On June 1st, 2021, Cancer Care Ontario (CCO) began implementing comprehensive genetic testing for two additional types of cancer – uveal melanoma and head and neck cancers – and began expanded genetic testing for lung cancer, colorectal and small bowel cancers, and melanoma. This is an important step forward for targeted cancer care in Canada.
What this means is that when someone is diagnosed with any of these types of cancer, they are supposed to be tested to see if their tumours possess any biomarkers that are relevant for that cancer type. A biomarker is a sign that can be objectively identified by a medical professional (as opposed to symptoms, which are subjectively experienced) and gives them important information about a patient’s disease. In this case, the biomarkers being tested for are genetic in nature.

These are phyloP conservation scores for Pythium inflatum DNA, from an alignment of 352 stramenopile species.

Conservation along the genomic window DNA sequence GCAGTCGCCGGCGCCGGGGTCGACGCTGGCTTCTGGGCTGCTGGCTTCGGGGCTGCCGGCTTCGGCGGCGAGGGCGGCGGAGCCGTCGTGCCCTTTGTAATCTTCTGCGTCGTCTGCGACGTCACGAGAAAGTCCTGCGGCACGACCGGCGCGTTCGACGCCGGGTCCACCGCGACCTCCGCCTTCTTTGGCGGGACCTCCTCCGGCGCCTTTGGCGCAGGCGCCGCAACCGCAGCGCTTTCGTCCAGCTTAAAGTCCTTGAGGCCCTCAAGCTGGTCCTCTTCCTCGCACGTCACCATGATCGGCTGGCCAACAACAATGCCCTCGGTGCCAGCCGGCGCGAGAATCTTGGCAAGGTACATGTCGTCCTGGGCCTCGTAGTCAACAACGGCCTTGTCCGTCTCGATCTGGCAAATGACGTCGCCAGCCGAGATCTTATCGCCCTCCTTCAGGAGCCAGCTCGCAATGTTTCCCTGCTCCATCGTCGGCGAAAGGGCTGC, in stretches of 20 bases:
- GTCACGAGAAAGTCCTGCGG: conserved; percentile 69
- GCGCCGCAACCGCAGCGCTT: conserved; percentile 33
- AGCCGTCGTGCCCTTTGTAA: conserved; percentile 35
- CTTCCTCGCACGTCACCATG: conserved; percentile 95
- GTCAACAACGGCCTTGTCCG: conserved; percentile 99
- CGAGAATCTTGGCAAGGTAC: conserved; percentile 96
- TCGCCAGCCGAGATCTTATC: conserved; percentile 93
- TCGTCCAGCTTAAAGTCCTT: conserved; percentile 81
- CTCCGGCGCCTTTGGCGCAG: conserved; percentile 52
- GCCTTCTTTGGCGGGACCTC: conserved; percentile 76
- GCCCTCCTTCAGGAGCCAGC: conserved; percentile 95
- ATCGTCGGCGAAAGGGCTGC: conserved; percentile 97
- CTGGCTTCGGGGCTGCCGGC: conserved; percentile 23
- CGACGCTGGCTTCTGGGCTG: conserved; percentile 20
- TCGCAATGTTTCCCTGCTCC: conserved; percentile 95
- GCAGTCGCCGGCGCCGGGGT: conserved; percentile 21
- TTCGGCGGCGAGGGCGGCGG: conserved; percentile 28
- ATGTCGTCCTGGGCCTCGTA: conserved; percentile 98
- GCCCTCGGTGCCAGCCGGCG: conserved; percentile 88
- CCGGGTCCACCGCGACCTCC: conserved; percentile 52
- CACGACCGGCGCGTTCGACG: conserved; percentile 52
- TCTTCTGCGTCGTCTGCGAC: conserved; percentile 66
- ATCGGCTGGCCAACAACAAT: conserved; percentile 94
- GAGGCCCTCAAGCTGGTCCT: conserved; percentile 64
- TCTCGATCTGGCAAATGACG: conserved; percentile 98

For many types of cancer, knowing that the tumour has a certain biomarkers can make a tremendous difference. The prognosis of the cancer and the treatments that will be effective often vary greatly depending on which biomarkers are present.
The implementation of standardized evidence-based biomarker testing for Ontarians is a significant step towards comprehensive genomic profiling across all cancers.
This is the first of three waves of CCO’s initiative towards comprehensive cancer testing at diagnosis. The second and third waves will be implemented on August 1st and October 1st, 2021, respectively.
For more detailed information, see the official announcement from Cancer Care Ontario.